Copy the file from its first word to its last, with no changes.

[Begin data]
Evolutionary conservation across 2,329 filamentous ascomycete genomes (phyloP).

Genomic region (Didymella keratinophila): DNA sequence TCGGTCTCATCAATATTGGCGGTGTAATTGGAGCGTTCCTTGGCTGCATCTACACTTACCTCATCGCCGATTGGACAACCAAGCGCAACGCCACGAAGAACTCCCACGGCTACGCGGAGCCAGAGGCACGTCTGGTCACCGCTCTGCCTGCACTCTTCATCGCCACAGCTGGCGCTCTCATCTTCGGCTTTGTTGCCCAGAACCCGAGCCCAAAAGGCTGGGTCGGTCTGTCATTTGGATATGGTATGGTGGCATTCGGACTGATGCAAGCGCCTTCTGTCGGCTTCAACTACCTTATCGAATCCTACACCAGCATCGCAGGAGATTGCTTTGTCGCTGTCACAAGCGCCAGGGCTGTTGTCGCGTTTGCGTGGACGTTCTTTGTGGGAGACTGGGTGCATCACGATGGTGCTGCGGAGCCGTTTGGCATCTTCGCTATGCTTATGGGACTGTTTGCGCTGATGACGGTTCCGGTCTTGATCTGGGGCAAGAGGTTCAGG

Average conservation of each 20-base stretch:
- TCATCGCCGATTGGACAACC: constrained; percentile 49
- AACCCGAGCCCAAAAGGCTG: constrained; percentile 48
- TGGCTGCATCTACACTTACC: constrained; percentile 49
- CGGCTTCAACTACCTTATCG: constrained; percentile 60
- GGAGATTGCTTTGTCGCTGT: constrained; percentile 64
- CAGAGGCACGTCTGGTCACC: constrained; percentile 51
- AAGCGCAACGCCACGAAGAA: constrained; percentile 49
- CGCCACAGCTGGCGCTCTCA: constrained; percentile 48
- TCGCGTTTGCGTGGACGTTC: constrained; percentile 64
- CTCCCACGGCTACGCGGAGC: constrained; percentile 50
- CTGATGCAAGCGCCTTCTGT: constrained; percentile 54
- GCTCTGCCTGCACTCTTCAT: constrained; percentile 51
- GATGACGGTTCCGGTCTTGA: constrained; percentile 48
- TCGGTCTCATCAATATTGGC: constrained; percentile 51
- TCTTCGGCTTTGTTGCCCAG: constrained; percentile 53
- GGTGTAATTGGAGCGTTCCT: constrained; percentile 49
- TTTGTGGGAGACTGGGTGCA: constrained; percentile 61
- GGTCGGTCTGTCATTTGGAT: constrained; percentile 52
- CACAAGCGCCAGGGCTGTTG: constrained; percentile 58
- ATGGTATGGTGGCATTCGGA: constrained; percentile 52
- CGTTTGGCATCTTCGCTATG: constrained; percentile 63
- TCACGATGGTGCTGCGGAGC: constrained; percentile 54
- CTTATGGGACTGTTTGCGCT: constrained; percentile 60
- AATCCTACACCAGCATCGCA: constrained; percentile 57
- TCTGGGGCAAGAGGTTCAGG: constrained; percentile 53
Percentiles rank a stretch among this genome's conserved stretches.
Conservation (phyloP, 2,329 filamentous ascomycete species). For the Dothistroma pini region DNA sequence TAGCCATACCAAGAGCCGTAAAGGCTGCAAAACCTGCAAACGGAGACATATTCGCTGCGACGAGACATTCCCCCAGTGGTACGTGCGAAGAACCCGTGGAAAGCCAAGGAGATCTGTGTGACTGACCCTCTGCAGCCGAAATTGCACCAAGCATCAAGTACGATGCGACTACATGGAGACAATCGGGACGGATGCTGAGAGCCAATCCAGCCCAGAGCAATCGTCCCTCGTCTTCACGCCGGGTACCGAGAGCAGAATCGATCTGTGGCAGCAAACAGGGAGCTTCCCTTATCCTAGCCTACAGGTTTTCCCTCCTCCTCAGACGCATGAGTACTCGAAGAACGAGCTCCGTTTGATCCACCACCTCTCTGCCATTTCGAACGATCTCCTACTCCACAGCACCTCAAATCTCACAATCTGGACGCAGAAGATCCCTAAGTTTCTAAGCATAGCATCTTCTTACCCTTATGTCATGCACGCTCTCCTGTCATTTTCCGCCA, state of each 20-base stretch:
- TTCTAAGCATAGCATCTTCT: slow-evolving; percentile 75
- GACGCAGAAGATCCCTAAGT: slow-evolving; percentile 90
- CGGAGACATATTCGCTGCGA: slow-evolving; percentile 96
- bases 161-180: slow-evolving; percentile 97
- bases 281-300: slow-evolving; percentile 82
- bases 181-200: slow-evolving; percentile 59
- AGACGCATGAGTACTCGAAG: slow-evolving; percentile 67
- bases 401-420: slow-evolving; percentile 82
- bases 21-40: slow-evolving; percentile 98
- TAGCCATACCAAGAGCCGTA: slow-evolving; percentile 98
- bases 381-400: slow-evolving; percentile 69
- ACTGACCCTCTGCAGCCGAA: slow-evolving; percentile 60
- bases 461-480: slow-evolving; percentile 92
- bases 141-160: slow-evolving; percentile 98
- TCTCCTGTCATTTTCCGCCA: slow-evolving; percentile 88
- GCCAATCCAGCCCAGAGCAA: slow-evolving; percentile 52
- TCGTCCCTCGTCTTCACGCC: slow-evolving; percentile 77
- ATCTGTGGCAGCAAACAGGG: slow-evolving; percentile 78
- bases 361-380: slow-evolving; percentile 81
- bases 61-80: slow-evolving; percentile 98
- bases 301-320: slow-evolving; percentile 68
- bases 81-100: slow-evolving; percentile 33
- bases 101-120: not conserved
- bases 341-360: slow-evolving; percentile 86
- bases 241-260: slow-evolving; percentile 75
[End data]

Evolutionary conservation across 2,329 filamentous ascomycete genomes (phyloP).

Genomic region (Didymella keratinophila): DNA sequence TCGGTCTCATCAATATTGGCGGTGTAATTGGAGCGTTCCTTGGCTGCATCTACACTTACCTCATCGCCGATTGGACAACCAAGCGCAACGCCACGAAGAACTCCCACGGCTACGCGGAGCCAGAGGCACGTCTGGTCACCGCTCTGCCTGCACTCTTCATCGCCACAGCTGGCGCTCTCATCTTCGGCTTTGTTGCCCAGAACCCGAGCCCAAAAGGCTGGGTCGGTCTGTCATTTGGATATGGTATGGTGGCATTCGGACTGATGCAAGCGCCTTCTGTCGGCTTCAACTACCTTATCGAATCCTACACCAGCATCGCAGGAGATTGCTTTGTCGCTGTCACAAGCGCCAGGGCTGTTGTCGCGTTTGCGTGGACGTTCTTTGTGGGAGACTGGGTGCATCACGATGGTGCTGCGGAGCCGTTTGGCATCTTCGCTATGCTTATGGGACTGTTTGCGCTGATGACGGTTCCGGTCTTGATCTGGGGCAAGAGGTTCAGG

Average conservation of each 20-base stretch:
- TCATCGCCGATTGGACAACC: constrained; percentile 49
- AACCCGAGCCCAAAAGGCTG: constrained; percentile 48
- TGGCTGCATCTACACTTACC: constrained; percentile 49
- CGGCTTCAACTACCTTATCG: constrained; percentile 60
- GGAGATTGCTTTGTCGCTGT: constrained; percentile 64
- CAGAGGCACGTCTGGTCACC: constrained; percentile 51
- AAGCGCAACGCCACGAAGAA: constrained; percentile 49
- CGCCACAGCTGGCGCTCTCA: constrained; percentile 48
- TCGCGTTTGCGTGGACGTTC: constrained; percentile 64
- CTCCCACGGCTACGCGGAGC: constrained; percentile 50
- CTGATGCAAGCGCCTTCTGT: constrained; percentile 54
- GCTCTGCCTGCACTCTTCAT: constrained; percentile 51
- GATGACGGTTCCGGTCTTGA: constrained; percentile 48
- TCGGTCTCATCAATATTGGC: constrained; percentile 51
- TCTTCGGCTTTGTTGCCCAG: constrained; percentile 53
- GGTGTAATTGGAGCGTTCCT: constrained; percentile 49
- TTTGTGGGAGACTGGGTGCA: constrained; percentile 61
- GGTCGGTCTGTCATTTGGAT: constrained; percentile 52
- CACAAGCGCCAGGGCTGTTG: constrained; percentile 58
- ATGGTATGGTGGCATTCGGA: constrained; percentile 52
- CGTTTGGCATCTTCGCTATG: constrained; percentile 63
- TCACGATGGTGCTGCGGAGC: constrained; percentile 54
- CTTATGGGACTGTTTGCGCT: constrained; percentile 60
- AATCCTACACCAGCATCGCA: constrained; percentile 57
- TCTGGGGCAAGAGGTTCAGG: constrained; percentile 53
Percentiles rank a stretch among this genome's conserved stretches.
Conservation (phyloP, 2,329 filamentous ascomycete species). For the Dothistroma pini region DNA sequence TAGCCATACCAAGAGCCGTAAAGGCTGCAAAACCTGCAAACGGAGACATATTCGCTGCGACGAGACATTCCCCCAGTGGTACGTGCGAAGAACCCGTGGAAAGCCAAGGAGATCTGTGTGACTGACCCTCTGCAGCCGAAATTGCACCAAGCATCAAGTACGATGCGACTACATGGAGACAATCGGGACGGATGCTGAGAGCCAATCCAGCCCAGAGCAATCGTCCCTCGTCTTCACGCCGGGTACCGAGAGCAGAATCGATCTGTGGCAGCAAACAGGGAGCTTCCCTTATCCTAGCCTACAGGTTTTCCCTCCTCCTCAGACGCATGAGTACTCGAAGAACGAGCTCCGTTTGATCCACCACCTCTCTGCCATTTCGAACGATCTCCTACTCCACAGCACCTCAAATCTCACAATCTGGACGCAGAAGATCCCTAAGTTTCTAAGCATAGCATCTTCTTACCCTTATGTCATGCACGCTCTCCTGTCATTTTCCGCCA, state of each 20-base stretch:
- TTCTAAGCATAGCATCTTCT: slow-evolving; percentile 75
- GACGCAGAAGATCCCTAAGT: slow-evolving; percentile 90
- CGGAGACATATTCGCTGCGA: slow-evolving; percentile 96
- bases 161-180: slow-evolving; percentile 97
- bases 281-300: slow-evolving; percentile 82
- bases 181-200: slow-evolving; percentile 59
- AGACGCATGAGTACTCGAAG: slow-evolving; percentile 67
- bases 401-420: slow-evolving; percentile 82
- bases 21-40: slow-evolving; percentile 98
- TAGCCATACCAAGAGCCGTA: slow-evolving; percentile 98
- bases 381-400: slow-evolving; percentile 69
- ACTGACCCTCTGCAGCCGAA: slow-evolving; percentile 60
- bases 461-480: slow-evolving; percentile 92
- bases 141-160: slow-evolving; percentile 98
- TCTCCTGTCATTTTCCGCCA: slow-evolving; percentile 88
- GCCAATCCAGCCCAGAGCAA: slow-evolving; percentile 52
- TCGTCCCTCGTCTTCACGCC: slow-evolving; percentile 77
- ATCTGTGGCAGCAAACAGGG: slow-evolving; percentile 78
- bases 361-380: slow-evolving; percentile 81
- bases 61-80: slow-evolving; percentile 98
- bases 301-320: slow-evolving; percentile 68
- bases 81-100: slow-evolving; percentile 33
- bases 101-120: not conserved
- bases 341-360: slow-evolving; percentile 86
- bases 241-260: slow-evolving; percentile 75